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BIG DATA BRINGS BIG TRADE-OFFS Big Data is a tough subject to wrap your head around because it’s so very big. And it’s getting bigger every day. Every time you tweet, send an e-mail, make a cell phone call or launch a Google search, you create more data. Big Data is growing so quickly that IBM estimates that 90 percent of all data has been created in the past two years. Big Data also is growing in importance, particularly in business. A recent report from the global management consulting firm McKinsey & Co. concluded, “Leaders in every business sector will have to grapple with the implications of Big Data. ... Data have swept into every industry and business function and are now an important factor of production, alongside labor and capital.”

Binghamton University • BINGHAMTON RESEARCH • Winter 2014

Big Data has created a trade-off in which we lose a degree of privacy but gain information that can make our lives better, more productive and safer. For instance, the familiar savings card that tracks grocery purchases recently enabled a regional supermarket chain to find Binghamton customers who had bought a certain type of pine nuts. The nuts turned out to be tainted with salmonella enteritidis, which can cause fatal infections in young children, the elderly and those with weak immune systems. The grocery chain was able to alert the buyers. Zhongfei “Mark” Zhang, professor of computer science and director of Binghamton’s Multimedia Research Laboratory, acknowledges a unique responsibility comes with access to Big Data. “How do we balance the relationship between developing advanced technologies to mine data while at the same time protecting people’s privacy?” he asks. “These two themes are in opposition. We need to develop technology that will keep a balance between the two. This is challenging. But as a researcher, I believe it’s our job.”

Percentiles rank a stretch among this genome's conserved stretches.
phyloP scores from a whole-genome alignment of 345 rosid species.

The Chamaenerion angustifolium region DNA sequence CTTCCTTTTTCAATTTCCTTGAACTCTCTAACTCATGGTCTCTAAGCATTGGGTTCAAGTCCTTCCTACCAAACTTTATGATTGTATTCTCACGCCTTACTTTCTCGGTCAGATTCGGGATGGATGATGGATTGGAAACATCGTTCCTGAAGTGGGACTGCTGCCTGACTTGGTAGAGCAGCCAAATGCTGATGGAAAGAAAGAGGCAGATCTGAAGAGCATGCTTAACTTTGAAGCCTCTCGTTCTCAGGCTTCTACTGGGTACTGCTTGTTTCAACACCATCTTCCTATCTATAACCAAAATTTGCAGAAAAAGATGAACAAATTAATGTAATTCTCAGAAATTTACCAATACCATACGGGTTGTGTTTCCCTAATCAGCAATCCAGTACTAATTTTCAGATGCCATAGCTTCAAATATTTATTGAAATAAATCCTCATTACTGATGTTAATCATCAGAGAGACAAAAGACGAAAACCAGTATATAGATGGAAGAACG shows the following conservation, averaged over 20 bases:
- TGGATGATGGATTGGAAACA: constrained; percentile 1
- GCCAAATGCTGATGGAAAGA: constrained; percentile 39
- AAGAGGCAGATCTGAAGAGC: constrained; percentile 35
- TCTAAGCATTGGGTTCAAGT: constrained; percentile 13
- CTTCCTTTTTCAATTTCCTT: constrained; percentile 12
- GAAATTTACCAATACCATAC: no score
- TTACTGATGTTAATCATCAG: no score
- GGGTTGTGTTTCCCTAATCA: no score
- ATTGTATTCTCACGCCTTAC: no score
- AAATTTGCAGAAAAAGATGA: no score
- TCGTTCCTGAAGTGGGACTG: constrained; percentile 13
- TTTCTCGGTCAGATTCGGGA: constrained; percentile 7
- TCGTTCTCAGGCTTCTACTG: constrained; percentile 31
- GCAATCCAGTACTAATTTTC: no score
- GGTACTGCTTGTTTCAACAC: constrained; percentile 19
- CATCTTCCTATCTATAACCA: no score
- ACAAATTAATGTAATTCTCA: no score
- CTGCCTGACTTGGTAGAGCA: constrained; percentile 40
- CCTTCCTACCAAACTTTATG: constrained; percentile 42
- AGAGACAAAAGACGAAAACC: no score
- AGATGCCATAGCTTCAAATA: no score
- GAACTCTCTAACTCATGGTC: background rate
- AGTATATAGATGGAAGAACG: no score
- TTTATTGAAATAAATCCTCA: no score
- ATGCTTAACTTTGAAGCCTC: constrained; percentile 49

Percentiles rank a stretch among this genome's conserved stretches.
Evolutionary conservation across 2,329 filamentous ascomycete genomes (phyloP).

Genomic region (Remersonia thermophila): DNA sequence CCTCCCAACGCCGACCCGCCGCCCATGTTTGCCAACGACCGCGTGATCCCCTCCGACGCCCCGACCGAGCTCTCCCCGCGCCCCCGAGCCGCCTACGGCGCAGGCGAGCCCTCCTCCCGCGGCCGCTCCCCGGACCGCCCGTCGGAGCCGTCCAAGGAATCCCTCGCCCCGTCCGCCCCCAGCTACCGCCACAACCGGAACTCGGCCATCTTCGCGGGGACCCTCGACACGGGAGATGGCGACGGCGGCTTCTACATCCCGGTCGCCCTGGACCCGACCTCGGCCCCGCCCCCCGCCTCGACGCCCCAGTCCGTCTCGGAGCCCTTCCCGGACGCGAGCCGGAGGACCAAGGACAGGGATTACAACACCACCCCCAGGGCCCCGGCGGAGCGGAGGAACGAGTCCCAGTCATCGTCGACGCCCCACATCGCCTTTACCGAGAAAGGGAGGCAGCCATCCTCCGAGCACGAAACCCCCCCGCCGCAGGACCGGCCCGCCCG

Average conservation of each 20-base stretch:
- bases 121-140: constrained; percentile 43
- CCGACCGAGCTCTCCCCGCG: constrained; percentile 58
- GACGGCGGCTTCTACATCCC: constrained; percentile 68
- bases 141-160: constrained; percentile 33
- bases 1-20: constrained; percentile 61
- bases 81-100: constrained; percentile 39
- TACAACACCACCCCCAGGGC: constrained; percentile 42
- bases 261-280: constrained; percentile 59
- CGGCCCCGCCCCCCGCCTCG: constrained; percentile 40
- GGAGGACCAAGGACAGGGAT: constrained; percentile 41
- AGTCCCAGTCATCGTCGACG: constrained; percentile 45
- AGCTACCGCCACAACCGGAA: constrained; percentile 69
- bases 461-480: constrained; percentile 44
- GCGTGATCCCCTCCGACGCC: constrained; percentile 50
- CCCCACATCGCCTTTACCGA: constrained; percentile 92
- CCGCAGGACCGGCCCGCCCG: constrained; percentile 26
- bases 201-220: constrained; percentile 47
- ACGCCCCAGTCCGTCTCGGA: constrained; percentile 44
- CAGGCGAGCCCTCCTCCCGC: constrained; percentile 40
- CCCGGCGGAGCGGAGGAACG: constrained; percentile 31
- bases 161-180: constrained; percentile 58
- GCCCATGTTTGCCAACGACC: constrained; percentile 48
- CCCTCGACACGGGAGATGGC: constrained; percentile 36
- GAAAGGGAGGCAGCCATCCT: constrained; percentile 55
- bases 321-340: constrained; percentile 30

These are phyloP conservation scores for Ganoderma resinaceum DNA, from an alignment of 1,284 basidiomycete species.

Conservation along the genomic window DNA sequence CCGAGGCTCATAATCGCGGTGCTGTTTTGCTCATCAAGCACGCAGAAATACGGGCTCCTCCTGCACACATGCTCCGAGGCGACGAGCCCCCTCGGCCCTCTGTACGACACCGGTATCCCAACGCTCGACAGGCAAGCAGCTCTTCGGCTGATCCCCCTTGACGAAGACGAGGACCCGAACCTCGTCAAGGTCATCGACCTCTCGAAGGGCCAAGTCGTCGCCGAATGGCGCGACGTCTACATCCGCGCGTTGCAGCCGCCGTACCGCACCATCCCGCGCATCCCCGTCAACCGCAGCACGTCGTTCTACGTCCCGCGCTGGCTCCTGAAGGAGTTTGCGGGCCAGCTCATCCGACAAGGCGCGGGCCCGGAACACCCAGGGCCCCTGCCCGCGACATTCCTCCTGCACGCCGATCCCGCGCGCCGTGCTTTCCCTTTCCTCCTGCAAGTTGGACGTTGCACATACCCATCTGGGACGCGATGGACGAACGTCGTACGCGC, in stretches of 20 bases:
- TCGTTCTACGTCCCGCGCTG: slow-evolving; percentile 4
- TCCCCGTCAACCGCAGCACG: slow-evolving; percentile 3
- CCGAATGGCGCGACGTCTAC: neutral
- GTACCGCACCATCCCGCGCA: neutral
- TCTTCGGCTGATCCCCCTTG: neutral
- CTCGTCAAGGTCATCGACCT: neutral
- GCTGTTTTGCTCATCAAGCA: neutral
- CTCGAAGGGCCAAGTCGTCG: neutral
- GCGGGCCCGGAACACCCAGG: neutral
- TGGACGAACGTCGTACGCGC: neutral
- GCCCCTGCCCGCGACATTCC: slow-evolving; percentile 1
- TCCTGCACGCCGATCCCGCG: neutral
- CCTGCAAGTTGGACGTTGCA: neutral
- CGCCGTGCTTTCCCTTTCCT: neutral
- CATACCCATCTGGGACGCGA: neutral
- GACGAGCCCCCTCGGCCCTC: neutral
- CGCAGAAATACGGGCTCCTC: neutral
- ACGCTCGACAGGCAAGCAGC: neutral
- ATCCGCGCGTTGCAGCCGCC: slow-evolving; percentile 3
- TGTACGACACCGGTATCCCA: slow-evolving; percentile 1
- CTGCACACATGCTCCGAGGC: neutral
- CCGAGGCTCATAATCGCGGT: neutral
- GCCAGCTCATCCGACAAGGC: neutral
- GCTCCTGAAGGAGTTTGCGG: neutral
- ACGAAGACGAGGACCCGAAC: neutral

“We would like to discover or even predict disease outbreaks, predict where they might spread and whether they will become more virulent over time,” he says. “We would also like to predict the time line for the spread of a disease — like, would it get to New York state in a week?” Trimming healthcare costs

Another target of Binghamton’s experts is the nation’s $2.7 trillion-ayear annual healthcare bill. They believe Big Data can help curb the costly problem of unscheduled hospital readmissions for Medicare patients. Nationally, almost 20 percent of Medicare patients who are released from the hospital return to the hospital within 30 days, and more than a third are readmitted within 90 days, the New England Journal of Medicine reports. The cost of unplanned readmissions exceeded $17 billion for 2004, the year on which the study was based. The new federal Affordable Care Act has added carrot-and-stick provisions to cut readmissions. Hospitals get full reimbursement if patients avoid readmission, but they get docked if too many patients with certain diseases end up back in the hospital within 30 days.

Binghamton University / Research Magazine / Winter 2014  

In this issue of Binghamton Research, you’ll see how Binghamton University faculty members are capitalizing on Big Data’s potential to impro...

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